Wednesday 5 May 2010

Not all beer and skittles

Now here's a difficulty I haven't come across before. This old gentleman is the father of our host on an Outback Queensland property, who farmed it before his retirement. He showed us all around it, taking us to his favourite look-outs (on top of what they quaintly call 'jump-ups' there: hills, in other words, or in this case specifically a mesa), talking about the flora and fauna and clearly taking quiet satisfaction in the beauty all around us. He also brewed a mean cup of billy tea.

At one of the look-outs there was a big wooden cross and I asked why it was there - well, there could have been a number of reasons, something large buried under it, I was guessing. But no, it was an acknowledgement of Jesus Christ's power on earth and specifically this patch of it. Fair enough. I'm not a believer myself, but I appreciate the glories that other people's faith have brought about (though there is a substantial downside to religion, of course).
The difficulty stirred when we went to look at some colourful Aboriginal paintings underneath a cliff face, and the old man scoffed at suggestions not only that they were ancient - and indeed, they may well have been only 600 years old, as he said - but also at claims that the dinosaur stampede footprints down the road a bit at Lark Quarry were around 95 million years old.

Now these are famous footprints: Stephen Spielberg came to see how they show a carnivore scattering a herd of smaller herbivores, and included that scene in Jurassic Park - it's the only known record of such an event in the world. And dinosaurs are generally agreed to have become extinct 65 million years ago. But, again, fair enough, I've met people before who believe the Bible literally, and one was a good friend for many years.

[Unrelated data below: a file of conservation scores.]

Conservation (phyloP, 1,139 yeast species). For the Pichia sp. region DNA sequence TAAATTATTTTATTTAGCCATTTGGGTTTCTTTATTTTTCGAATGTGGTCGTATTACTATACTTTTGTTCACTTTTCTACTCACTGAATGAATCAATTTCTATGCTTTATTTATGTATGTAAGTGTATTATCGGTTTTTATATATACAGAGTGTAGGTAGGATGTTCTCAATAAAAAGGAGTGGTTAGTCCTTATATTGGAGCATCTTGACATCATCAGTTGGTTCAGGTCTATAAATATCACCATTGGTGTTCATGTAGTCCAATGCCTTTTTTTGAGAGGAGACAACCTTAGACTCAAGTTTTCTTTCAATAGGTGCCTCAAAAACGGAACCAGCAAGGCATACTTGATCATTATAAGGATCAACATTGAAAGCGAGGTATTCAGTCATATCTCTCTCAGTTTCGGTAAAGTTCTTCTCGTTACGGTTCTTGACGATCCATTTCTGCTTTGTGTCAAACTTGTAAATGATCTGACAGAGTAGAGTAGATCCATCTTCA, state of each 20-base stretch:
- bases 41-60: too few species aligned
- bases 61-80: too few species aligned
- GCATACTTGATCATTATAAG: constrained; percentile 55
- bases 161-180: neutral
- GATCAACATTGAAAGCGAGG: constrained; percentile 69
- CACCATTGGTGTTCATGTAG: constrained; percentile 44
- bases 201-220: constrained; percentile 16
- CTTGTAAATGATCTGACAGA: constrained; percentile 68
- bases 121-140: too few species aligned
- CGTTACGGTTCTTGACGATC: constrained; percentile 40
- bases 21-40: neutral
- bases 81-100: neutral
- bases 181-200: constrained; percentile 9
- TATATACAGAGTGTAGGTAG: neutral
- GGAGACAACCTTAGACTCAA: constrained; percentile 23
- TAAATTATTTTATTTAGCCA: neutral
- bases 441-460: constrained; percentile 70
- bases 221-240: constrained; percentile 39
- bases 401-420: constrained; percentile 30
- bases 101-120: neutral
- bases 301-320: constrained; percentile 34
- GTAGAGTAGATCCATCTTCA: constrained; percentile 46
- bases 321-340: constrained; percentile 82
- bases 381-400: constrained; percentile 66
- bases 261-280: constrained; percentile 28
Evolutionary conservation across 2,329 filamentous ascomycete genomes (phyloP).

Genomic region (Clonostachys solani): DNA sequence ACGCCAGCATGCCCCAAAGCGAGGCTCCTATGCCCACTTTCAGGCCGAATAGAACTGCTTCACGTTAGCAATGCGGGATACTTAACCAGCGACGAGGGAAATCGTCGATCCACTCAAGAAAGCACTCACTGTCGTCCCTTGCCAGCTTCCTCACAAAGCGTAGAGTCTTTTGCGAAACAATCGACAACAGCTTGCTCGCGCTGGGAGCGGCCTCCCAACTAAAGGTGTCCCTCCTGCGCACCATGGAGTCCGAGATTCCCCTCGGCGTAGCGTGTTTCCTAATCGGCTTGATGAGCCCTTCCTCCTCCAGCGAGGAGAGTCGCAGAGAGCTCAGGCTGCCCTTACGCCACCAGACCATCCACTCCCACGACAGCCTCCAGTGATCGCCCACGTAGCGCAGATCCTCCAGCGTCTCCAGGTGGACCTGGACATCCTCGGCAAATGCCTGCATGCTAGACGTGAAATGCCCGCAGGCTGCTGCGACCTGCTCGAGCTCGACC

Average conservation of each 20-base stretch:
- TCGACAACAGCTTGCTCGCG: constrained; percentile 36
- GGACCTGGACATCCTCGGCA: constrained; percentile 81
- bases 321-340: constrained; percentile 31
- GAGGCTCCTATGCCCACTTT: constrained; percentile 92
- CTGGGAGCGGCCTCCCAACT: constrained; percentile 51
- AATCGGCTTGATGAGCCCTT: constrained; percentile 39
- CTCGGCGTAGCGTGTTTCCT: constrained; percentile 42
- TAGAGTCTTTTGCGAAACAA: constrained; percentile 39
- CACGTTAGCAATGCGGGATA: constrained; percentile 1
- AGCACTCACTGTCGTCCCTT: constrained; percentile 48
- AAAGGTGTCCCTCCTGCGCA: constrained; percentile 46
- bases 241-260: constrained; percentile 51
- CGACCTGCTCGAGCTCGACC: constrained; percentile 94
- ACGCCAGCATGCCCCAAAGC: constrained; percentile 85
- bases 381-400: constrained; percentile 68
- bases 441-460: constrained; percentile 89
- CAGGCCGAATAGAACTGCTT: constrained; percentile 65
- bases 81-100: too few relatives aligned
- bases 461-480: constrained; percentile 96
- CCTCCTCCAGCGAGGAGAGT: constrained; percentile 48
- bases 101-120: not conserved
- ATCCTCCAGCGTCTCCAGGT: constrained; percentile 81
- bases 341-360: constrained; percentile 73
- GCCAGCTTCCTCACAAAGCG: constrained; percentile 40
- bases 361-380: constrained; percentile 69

Where things got really sticky was when he showed us a curious area of shiny, packed pebbles surrounding circular shapes made by larger stones, where not a blade of grass grew - and he said that the barrenness was because of the gods that the Aboriginals worshipped here. That is, as a kind of curse. Further, he blamed all Australia's problems on what he disparagingly described as the "nonsense" of the Aboriginals' spiritual beliefs - "Not many people realise that" - and said he'd had the property exorcised.
I didn't want to cause trouble, so I didn't make any comment although I felt he was itching to expand on the topic, but it's been bugging me ever since. This man has been showing tourists around his property for 50 years and presumably making the same claims to all of them - claims that go some distance beyond being merely un-PC. Into the domain of intolerance and offensiveness, it seems to me.

I suppose in the long run it's not of huge significance: we all know there are people with views we find unacceptable, and it's even interesting to run up against them occasionally. But whether I should write a jolly story about the time we spent with him, encouraging others to go there, is quite another matter - even though his son and daughter-in-law are very pleasant people and, since the drought, probably largely reliant on tourism for their income.

See? Tricky.

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